Yes. The denial letter you received will tell you how to appeal. Unless otherwise instructed, you will file your appeal on USCIS Form I-290B. You will normally have 33 days from the time you receive your denial to get your appeal to the USCIS. The appeal must be sent to the same office that denied your petition. Appeals are handled by the Administrative Appeals Unit in Washington, DC.
The Adjustment of Status is completed by the intending immigrant. However, you will need a signed Form I-864 from your sponsor.
Yes. If you intend to stay out of the U.S. for more than a year you will need a reentry permit.
The time varies. Currently, you can expect to have your green card within 4-6 months.
Using our streamlined process, you could easily complete the entire application in about an hour. However, most people find they need to do a little research to find information like your fiance’s mother’s date of birth. With RapidVisa, you can answer the questions you know and then save your work and come back later when you have the missing information.
Yes and No.
Entering the United States on a tourist visa with the intent of staying is visa fraud. This can and often does lead to deportation and a bar from reentering the United States. For an example of how this can go terribly wrong, read the decision of the USCIS Administrative Appeals Office below. In this case, a Philippine woman married an American and tried to enter the Untied States on a tourist visa. Not only was she unsuccessful in staying in the U.S., later when she tried to enter the U.S. the legal way, they denied her because of her previous attempt to misuse the tourist visa. She appealed and her appeal was denied. She is now barred from entering the United States.
Note however, that your fiance can come here on a tourist visa and marry you. But she will have to leave before her tourist visa expires and apply for a spousal visa from outside the United States. It is the intent to stay that is illegal, not the marriage. A person who enters the U.S. with no intent to get married and stay who, while visiting, spontaneously decides to marry and attempt to stay may be able to do so. However, you must convince the government that this was not your intent all along.
Yes and No.
A person admitted under the Visa Waiver Program cannot get an extension of the 90 day visit. You can marry your fiance while she is in the U.S., but she will need to return to her country before her visa expires. You can then file for a Spousal Visa.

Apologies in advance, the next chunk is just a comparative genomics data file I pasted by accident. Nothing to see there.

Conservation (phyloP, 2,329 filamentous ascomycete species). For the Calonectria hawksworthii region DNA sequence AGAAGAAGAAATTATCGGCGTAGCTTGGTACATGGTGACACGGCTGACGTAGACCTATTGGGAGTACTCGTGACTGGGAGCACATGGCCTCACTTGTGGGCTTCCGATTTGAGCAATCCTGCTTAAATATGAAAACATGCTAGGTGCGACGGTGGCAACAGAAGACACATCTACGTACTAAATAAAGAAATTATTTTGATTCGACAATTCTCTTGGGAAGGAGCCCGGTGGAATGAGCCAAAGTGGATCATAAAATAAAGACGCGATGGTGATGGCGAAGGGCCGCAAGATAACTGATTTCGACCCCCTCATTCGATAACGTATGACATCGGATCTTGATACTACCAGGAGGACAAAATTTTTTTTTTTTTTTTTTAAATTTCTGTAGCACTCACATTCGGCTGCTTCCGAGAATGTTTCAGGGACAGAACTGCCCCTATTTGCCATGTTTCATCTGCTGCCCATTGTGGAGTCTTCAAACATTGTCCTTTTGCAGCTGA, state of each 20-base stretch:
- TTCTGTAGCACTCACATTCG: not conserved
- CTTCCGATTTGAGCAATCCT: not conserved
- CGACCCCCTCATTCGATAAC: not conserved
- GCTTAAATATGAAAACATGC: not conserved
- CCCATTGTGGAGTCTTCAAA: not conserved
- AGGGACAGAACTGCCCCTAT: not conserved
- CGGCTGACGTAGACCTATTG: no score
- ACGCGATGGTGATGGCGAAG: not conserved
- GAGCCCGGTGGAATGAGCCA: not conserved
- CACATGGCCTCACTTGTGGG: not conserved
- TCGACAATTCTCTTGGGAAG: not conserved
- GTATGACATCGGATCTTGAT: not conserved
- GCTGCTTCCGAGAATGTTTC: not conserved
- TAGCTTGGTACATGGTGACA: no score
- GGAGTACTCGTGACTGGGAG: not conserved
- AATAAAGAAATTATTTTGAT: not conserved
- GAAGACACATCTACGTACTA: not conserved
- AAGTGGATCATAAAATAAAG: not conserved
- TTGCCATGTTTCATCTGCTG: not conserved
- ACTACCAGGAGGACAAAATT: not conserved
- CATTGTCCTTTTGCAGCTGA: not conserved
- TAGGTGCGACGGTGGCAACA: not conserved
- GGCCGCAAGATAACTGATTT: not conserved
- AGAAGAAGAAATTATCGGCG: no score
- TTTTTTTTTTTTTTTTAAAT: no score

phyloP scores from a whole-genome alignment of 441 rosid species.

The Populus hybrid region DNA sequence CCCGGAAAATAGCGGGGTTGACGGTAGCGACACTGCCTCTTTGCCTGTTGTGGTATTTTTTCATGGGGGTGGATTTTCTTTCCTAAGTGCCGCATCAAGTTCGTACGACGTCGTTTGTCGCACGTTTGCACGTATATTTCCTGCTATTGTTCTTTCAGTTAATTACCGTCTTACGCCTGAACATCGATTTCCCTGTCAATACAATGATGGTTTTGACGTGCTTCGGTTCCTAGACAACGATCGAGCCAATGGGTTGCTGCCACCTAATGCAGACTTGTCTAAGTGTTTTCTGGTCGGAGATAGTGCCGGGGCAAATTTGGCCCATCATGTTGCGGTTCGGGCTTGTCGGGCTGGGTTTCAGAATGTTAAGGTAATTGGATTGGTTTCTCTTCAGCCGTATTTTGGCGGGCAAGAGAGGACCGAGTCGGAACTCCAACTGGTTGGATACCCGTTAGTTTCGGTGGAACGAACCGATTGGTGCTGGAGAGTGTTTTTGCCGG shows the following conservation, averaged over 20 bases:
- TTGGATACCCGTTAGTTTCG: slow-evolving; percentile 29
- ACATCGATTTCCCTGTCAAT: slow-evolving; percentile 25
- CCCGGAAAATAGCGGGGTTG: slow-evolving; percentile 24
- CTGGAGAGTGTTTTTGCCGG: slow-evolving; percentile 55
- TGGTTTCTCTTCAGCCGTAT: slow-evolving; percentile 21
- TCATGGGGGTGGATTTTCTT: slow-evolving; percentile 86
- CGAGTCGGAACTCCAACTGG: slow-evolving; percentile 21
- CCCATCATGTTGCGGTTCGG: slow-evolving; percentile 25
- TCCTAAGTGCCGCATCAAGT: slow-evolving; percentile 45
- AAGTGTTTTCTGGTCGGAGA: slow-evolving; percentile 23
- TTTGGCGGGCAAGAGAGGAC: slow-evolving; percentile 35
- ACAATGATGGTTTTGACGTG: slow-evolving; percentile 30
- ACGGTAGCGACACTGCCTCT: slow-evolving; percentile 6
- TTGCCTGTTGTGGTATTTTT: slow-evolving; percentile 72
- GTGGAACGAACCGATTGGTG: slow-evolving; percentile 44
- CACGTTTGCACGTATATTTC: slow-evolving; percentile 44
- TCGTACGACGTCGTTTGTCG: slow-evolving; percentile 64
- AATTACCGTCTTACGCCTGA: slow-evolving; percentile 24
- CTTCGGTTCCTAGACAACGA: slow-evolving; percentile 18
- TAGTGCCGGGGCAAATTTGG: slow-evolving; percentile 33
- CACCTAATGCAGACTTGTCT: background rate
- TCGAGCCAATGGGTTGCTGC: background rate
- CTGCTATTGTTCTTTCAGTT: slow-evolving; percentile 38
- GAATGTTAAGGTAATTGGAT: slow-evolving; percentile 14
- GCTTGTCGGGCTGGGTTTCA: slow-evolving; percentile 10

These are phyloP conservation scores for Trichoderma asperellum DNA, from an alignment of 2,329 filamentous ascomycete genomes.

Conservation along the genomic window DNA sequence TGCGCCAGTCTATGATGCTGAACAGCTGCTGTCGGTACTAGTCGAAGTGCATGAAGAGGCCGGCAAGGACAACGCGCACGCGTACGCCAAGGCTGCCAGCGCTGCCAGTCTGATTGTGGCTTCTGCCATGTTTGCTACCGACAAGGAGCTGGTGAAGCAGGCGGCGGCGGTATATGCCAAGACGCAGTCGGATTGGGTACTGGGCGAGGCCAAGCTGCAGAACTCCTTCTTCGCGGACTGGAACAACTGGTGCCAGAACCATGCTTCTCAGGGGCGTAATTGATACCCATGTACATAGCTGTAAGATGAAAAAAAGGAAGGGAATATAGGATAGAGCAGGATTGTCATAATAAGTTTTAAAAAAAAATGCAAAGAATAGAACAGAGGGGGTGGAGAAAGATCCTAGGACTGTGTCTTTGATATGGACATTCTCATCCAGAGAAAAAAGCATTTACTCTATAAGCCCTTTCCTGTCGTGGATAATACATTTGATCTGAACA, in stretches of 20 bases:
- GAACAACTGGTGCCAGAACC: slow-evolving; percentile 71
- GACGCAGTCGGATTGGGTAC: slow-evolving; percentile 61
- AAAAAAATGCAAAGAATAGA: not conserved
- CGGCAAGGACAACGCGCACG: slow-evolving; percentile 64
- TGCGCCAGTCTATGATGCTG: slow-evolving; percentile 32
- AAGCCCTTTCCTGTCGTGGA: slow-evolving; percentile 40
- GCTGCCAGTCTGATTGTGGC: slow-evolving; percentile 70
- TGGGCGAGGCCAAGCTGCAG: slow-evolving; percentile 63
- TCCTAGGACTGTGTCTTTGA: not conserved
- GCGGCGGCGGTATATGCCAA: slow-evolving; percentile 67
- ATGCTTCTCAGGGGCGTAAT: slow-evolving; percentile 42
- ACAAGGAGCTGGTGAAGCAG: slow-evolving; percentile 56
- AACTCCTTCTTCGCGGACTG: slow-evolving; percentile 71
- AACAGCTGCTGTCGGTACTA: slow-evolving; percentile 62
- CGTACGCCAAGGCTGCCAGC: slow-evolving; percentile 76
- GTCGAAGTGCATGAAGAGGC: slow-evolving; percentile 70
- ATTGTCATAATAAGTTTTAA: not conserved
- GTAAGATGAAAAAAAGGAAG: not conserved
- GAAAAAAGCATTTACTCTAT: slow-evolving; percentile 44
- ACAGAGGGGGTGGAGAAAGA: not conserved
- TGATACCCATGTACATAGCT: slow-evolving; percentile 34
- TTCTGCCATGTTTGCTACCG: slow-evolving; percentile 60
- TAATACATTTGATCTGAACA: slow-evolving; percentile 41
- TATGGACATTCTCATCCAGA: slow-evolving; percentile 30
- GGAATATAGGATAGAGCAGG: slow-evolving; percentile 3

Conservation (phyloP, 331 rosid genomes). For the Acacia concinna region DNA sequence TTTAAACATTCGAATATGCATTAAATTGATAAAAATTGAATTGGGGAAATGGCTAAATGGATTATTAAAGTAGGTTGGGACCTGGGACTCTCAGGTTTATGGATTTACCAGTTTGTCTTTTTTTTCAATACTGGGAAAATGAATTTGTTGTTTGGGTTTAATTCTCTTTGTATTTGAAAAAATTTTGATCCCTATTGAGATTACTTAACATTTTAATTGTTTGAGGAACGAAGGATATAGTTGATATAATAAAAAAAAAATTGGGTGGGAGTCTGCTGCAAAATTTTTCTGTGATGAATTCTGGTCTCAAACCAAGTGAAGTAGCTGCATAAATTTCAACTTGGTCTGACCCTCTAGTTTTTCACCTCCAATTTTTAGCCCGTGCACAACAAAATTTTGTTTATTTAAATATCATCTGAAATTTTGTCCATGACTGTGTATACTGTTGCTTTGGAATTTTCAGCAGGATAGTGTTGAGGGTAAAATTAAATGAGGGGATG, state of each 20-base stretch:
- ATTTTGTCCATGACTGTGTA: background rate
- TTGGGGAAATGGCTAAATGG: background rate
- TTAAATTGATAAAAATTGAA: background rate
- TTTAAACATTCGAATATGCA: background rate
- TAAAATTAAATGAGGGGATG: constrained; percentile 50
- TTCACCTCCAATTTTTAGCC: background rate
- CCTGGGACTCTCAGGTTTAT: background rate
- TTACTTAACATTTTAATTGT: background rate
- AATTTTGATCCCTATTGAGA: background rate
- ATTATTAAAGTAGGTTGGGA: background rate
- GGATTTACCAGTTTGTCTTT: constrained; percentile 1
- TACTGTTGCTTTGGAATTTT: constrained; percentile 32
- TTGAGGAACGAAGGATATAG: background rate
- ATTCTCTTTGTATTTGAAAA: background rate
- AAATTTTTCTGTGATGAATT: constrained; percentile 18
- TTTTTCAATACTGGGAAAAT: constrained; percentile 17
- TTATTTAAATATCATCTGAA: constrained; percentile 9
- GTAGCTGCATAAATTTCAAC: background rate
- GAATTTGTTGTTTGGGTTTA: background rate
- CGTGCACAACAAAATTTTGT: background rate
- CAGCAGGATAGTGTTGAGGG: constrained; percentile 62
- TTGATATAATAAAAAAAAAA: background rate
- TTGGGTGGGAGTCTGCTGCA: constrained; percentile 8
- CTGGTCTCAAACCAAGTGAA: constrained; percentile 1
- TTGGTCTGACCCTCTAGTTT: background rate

Here is an article from the New York Times from May 14, 2010, discussing a man who was jailed and faces deportation for entering the U.S. on the visa waiver program and trying to apply for a green card.
However, many people have successfully came to the U.S. on the Visa Waiver Program and adjusted their status to permanent resident after marriage to a U.S. citizen. The key point is intent. If you intend to come on the VWP and try to get a green card through marriage, you have probably committed visa fraud since your implied intent was to just visit. But a person who intends to visit but at some point after arrival decides to marry an stay may be allowed to do so.
One of the many ways immigration attorneys and others try to gouge you is by selling you translations. What they don’t want you to know is that anybody can translate your documents for you, including you, your spouse, your fiance or any random stranger. All the USCIS requires is that whoever translates the documents writes the following on the bottom of the translation:
“I certify that I am competent to translate (language name here) to English, and that this is a complete and correct translation.”
They then sign their name to the translation. There is actually no such thing as a certified translation service recognized by the USCIS. You should never pay for a translation.
It does not matter where you get married as long as you have a legal marriage certificate. However, if you came to the U.S. on a K-1 Fiance Visa you must get married within 90 days of your arrival in the United States. Additionally, you must marry the person who sponsored you for the K-1 visa.
You can’t adjust your status from a K-1 visa if you didn’t marry ther sponsor named on your I-129F. If this is your situation you will need to leave the U.S. and have your new husband petition for your return on a K-3 or CR1 visa.